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By Susan Hamen

As new medical discoveries resulted in more advantageous know-how, the United States quickly turned a contemporary, industrialized state. discover why half all business employees in this time have been young children ten years outdated and more youthful who did not attend college. How did this modification? via maps, charts, and timelines scholars will observe how greatly existence has replaced because the early 1800s. This name will let scholars to quote textual facts to help research of what the textual content says explicitly in addition to inferences drawn from the textual content.

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How did the textile industry change with the Industrial Revolution? 2. How did farming change with the Industrial Revolution? 3. What role did the steam engine play in the Industrial Revolution? 4. How did the railroad change America? 5. Why did workers form labor unions? 46 Glossary apprentice (uh-PREN-tiss): someone who is learning a skill or trade from an experienced worker assembly line (uh-SEM-blee line): arrangement in which work passes from one station or worker to the next so that products can be quickly assembled canals (kuh-NALZ): man-made waterways connecting bodies of water, such as lakes and rivers carded (KARD-id): cleaned and combed fibers, such as cotton, in preparation for spinning embargo (em-BAR-goh): a government order stopping trade with other countries export (EK-sport): to send food or goods to other countries industry (IN-duh-stree): the manufacturing, or making, of a particular item labor unions (LAY-bur YOON-yuhns): organizations of workers that fight for fair wages, benefits, and safe working conditions machinery (muh-SHEE-nuh-ree): devices that perform tasks mass-produced (MASS pruh-DOOSD): produced in large numbers by machinery monopoly (muh-NOP-uh-lee): an industry that is controlled by one person or company strike (STRIKE): to refuse to work until certain demands are met textile (TEK-stile): cloth, especially a woven cloth waterwheel (WAW-tur-weel): a large wheel turned by running water that produces power 47 Index assembly line 39 automobile(s) 9, 38, 39 Bell, Alexander Graham 28, 29 Bessemer, Henry 18 canal(s) 15, 18 Carnegie, Andrew 34, 35 cotton 7, 8, 12, 13, 15, 20, 23 Edison, Thomas 31 electricity 31 factories 8, 14, 15, 17, 19, 20, 21, 23, 25, 27, 32, 33, 37 flying shuttle 13, 14 Ford, Henry 38, 39 Hargreaves, James 14 immigrant(s) 19, 22, 23, 25, 26, 33, 40 Kay, John 13 lightbulb 9, 31 Lowell, Francis Cabot 20 McCormick, Cyrus 32, 33 mill(s) 5, 6, 7, 8, 9, 17, 20, 21, 22, 23, 25, 35 monopoly 33 Morse, Samuel 27, 28 Newcomen, Thomas 17 pollution 37, 40, 41 population 25, 31 railroad(s) 9, 10, 25, 26, 27, 33, 34 reaper 32, 33 Rockefeller, John D.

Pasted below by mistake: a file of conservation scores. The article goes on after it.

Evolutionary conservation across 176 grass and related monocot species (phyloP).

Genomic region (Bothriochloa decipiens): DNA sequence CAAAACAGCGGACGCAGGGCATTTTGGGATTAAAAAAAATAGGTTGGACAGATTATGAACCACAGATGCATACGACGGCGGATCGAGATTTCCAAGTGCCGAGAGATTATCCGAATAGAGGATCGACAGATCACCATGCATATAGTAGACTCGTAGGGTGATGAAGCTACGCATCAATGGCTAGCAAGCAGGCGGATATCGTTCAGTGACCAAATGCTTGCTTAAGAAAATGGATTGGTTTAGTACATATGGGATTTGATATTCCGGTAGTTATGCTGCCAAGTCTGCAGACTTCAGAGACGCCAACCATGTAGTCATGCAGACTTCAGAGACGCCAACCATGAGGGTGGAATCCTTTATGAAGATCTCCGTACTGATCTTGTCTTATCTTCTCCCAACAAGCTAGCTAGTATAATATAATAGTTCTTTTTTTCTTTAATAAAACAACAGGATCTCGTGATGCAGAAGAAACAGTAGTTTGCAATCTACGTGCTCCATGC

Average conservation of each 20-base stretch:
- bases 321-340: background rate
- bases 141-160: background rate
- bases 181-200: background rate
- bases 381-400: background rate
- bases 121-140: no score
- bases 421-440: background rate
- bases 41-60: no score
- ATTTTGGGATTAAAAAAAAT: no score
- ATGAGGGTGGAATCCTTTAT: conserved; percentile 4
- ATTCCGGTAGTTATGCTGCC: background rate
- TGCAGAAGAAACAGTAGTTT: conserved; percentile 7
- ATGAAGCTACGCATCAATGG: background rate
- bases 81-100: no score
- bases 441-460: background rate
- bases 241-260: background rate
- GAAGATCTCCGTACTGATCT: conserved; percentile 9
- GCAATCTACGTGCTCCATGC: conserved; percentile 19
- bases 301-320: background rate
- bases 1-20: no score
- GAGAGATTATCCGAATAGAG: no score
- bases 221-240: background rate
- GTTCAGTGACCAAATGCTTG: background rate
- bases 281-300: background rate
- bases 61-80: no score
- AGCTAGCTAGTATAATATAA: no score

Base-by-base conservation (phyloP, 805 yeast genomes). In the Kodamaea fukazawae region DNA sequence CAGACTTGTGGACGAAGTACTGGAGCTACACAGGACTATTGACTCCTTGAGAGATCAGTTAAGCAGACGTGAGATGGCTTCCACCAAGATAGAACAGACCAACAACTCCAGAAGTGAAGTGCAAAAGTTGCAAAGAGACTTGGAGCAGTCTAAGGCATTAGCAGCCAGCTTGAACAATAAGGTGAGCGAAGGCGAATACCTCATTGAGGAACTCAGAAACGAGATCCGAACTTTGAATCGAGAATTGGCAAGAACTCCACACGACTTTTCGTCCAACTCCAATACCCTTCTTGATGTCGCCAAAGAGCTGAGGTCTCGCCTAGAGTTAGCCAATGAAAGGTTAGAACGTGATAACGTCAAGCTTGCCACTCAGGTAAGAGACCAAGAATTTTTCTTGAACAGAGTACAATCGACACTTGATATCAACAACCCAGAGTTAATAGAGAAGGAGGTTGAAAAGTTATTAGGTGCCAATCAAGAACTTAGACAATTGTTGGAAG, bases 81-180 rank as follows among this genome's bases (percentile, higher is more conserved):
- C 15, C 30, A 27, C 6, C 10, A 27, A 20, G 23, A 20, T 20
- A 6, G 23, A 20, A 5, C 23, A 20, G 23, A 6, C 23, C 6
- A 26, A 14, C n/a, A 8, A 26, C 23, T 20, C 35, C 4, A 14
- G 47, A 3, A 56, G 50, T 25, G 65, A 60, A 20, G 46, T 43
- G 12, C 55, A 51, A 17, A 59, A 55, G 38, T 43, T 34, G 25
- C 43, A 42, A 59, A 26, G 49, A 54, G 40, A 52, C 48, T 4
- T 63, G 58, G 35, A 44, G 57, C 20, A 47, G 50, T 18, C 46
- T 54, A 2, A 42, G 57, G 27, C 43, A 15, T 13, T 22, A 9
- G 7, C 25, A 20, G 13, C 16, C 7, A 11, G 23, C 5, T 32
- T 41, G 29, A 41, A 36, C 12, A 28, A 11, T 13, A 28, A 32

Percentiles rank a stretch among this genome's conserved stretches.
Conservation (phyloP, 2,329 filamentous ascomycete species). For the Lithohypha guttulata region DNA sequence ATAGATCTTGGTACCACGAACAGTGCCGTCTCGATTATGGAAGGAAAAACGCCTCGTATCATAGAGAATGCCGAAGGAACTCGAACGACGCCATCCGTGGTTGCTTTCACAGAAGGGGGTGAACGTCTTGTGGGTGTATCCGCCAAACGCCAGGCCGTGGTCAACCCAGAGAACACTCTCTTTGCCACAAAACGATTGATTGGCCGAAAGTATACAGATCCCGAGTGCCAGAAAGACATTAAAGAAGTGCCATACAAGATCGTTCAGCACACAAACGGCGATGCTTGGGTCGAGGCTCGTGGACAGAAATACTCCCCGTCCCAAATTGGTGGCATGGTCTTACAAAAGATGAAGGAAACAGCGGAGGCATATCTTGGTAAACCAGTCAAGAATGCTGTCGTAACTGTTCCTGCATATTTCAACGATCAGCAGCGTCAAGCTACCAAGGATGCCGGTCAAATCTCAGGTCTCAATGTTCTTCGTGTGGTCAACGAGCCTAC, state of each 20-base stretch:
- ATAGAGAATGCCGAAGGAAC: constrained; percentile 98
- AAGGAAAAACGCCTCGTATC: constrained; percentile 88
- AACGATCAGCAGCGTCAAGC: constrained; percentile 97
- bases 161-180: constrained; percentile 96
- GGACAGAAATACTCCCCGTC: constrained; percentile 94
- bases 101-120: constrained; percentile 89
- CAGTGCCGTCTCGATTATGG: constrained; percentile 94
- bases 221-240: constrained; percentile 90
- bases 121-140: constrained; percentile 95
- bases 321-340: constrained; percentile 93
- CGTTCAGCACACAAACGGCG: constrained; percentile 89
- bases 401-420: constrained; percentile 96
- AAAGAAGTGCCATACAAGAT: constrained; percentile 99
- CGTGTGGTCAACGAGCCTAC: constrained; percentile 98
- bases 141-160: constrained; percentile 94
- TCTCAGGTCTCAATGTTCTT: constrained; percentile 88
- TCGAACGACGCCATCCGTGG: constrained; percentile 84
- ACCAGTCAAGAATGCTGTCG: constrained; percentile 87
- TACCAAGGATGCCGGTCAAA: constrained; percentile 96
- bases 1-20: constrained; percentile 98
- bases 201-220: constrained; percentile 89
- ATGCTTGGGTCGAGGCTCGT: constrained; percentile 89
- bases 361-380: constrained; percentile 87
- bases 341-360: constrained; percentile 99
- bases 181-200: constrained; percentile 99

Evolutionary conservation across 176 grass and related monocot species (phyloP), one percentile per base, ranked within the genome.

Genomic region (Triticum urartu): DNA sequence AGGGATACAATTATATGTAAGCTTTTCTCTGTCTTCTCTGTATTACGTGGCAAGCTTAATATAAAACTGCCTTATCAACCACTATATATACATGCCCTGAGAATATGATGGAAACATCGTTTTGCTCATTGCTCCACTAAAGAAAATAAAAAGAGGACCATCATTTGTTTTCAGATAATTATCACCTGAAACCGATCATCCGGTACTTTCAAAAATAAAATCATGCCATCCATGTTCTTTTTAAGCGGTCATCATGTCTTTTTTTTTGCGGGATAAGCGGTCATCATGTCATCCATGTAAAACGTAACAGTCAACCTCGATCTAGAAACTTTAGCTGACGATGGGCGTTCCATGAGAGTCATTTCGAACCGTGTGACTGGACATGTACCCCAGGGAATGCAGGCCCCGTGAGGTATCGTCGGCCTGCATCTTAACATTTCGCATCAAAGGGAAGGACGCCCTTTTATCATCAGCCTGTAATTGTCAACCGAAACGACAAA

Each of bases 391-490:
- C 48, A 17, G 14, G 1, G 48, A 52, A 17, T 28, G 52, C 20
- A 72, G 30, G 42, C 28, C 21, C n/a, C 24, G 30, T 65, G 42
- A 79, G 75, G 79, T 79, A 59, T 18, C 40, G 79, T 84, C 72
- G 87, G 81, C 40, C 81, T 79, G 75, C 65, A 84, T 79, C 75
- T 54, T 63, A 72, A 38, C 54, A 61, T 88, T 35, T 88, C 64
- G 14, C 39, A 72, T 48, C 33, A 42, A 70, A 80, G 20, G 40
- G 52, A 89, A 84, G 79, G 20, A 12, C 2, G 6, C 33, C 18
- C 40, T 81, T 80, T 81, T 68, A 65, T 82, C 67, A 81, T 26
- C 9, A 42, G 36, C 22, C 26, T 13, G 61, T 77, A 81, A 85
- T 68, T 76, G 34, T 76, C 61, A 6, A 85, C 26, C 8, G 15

Soon, railroads, banking, sugar, tobacco, and farm machinery were controlled by monopolies. The company leaders were known as captains of industry. They were also called robber barons because they grew rich while their workers made little money. Underpaid workers and government officials believed it was wrong for one company to control an entire industry. The Sherman Antitrust Act of 1890 outlawed monopolies. The government broke up some of the large corporations. Yet, new large companies continued to form.

Men like Carnegie and Rockefeller donated millions of dollars to public libraries, schools, music halls, and medical research institutions. Rockefeller gave away approximately $540 million during his lifetime. Carnegie helped finance hundreds of libraries across the country. 34 Workers went on strike in order to secure better wages and working hours. This 1892 strike at Homestead Mill ended in violence. Andrew Carnegie (1835-1919) Andrew Carnegie is remembered today for donating money to libraries.

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America Enters the Industrial Revolution by Susan Hamen


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